Saturday, 26 July 2014


The news that twenty councils in England are considering calling for the so-called "Tesco tax" on supermarkets, which could raise up to £400m a year, has excited some interest. Naturally the Westminster Con-Dem Government has come out and said that additional taxes on supermarkets would push up food prices. Oddly enough the three largest of the Westminster based and focused political parties have a warm if not cozy relationship with the large supermarket chains. This also ignores the fact that a similar tax already operates in Northern Ireland and Scotland.
Supporters of the tax believe the supermarkets can afford it, saying it's just a fraction of the costs that supermarkets had to swallow when VAT was raised in 2011. Supermarket retailers are likely to strongly resist the move arguing that they are taxed enough already. They already pay more in business rates, a property-based tax, than any other form of taxation and have been lobbying the Westminster government for a complete rethink on the system. I have no doubt that the larger retailers will also no doubt raise concerns about fresh investment and jobs being put at risk, etc.
Concerns about the economic impact of supermarkets on local economies are nothing new. Some years ago an excellent piece of work on this very subject was produced by 'The Campaign for the Preservation of Rural England' (CPRE) - their report: ‘A Real Choice exposed the real damage (including job losses) done by superstores to local economies something that should be seriously considered in relation to any proposed retail development that would affect our small towns and communities.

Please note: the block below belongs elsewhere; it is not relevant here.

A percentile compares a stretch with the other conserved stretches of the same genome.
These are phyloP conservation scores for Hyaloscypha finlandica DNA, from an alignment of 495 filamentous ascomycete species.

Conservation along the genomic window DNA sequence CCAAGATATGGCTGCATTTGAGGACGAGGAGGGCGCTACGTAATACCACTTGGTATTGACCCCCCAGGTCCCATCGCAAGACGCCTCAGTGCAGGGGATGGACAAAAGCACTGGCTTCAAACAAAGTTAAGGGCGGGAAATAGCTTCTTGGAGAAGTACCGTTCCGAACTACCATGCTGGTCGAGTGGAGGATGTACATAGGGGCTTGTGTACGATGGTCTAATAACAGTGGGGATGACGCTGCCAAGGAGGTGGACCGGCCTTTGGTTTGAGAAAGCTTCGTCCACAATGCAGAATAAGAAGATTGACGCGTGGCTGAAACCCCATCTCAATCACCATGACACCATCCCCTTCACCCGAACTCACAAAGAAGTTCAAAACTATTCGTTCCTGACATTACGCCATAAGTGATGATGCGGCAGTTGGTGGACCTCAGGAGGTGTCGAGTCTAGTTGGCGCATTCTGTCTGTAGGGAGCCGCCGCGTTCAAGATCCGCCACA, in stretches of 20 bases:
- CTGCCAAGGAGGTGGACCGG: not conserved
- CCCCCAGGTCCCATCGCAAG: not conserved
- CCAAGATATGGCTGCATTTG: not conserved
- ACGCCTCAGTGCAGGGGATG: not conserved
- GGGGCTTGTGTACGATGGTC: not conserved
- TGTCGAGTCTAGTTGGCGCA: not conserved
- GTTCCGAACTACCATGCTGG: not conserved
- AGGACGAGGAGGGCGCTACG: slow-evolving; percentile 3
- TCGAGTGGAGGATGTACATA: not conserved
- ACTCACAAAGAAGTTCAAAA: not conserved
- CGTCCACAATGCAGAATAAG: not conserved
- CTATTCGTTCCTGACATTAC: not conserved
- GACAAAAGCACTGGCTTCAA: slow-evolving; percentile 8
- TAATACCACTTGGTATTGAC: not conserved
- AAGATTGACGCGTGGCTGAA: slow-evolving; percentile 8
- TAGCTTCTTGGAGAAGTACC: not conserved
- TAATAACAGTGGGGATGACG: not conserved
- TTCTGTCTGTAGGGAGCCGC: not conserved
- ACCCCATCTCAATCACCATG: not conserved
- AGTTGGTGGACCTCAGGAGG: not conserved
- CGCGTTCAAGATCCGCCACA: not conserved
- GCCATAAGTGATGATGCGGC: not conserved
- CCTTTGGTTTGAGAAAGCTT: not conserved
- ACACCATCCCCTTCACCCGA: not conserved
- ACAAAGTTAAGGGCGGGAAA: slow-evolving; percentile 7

The CPRE report should make a valuable indirect contribution to the on-going debate over the future of the Welsh economy. When it comes to the really big issues then a sustainable and prosperous local economy in our communities has to be one of the biggest. It is important to be able to think outside the envelope and make long-term rather than short-term cash focused decisions. The redevelopment, restoration and retention of a living and breathing economic heart in our communities is vital.

Slowly but surely there has been an increased recognition of late of the benefits of local food economies and the important role of local shops and retailers, despite the fact that both the Westminster Government and the Welsh government have increasingly caved into pressures to weaken the ordinary people’s involvement in the planning process. The CPRE report exposed some of the real costs that are paid by local retailers and small businesses and consumers as retail planning policy is increasingly driven to benefit large scale superstore developments, which continue to aggressively expand their market share at the expense of local retailers, suppliers and customers.

Surveys (even as far back as 2005) revealed that 70% of British Shoppers would like to buy local food and 49% would like to buy more than they do. Yet the expansion of the supermarket sector market share at the expense of independent shops and smaller retailers continues pretty much unchecked – despite the spin from the larger retailers what this means is that shoppers will increasingly continue to have less and less  little opportunities to buy fresh, seasonal, traditional and easily traceable distinctive local food.

This is not about nimbyism, because Supermarkets and high quality food stores definitely have their place in the urban and rural economy but their contribution could be significantly enhanced if they stocked more locally grown, produced and clearly labelled local foodstuffs as they do in Brittany, something that would bring benefits to both farmers and consumers alike. 
The continued popularity of local farmers markets across South Wales has shown that the public is more than happy to buy quality local produce and to support local retailers. Yet most supermarkets still have barely between 1% and 2% turnover from local food producers, something that badly serves local food producers and customers alike.

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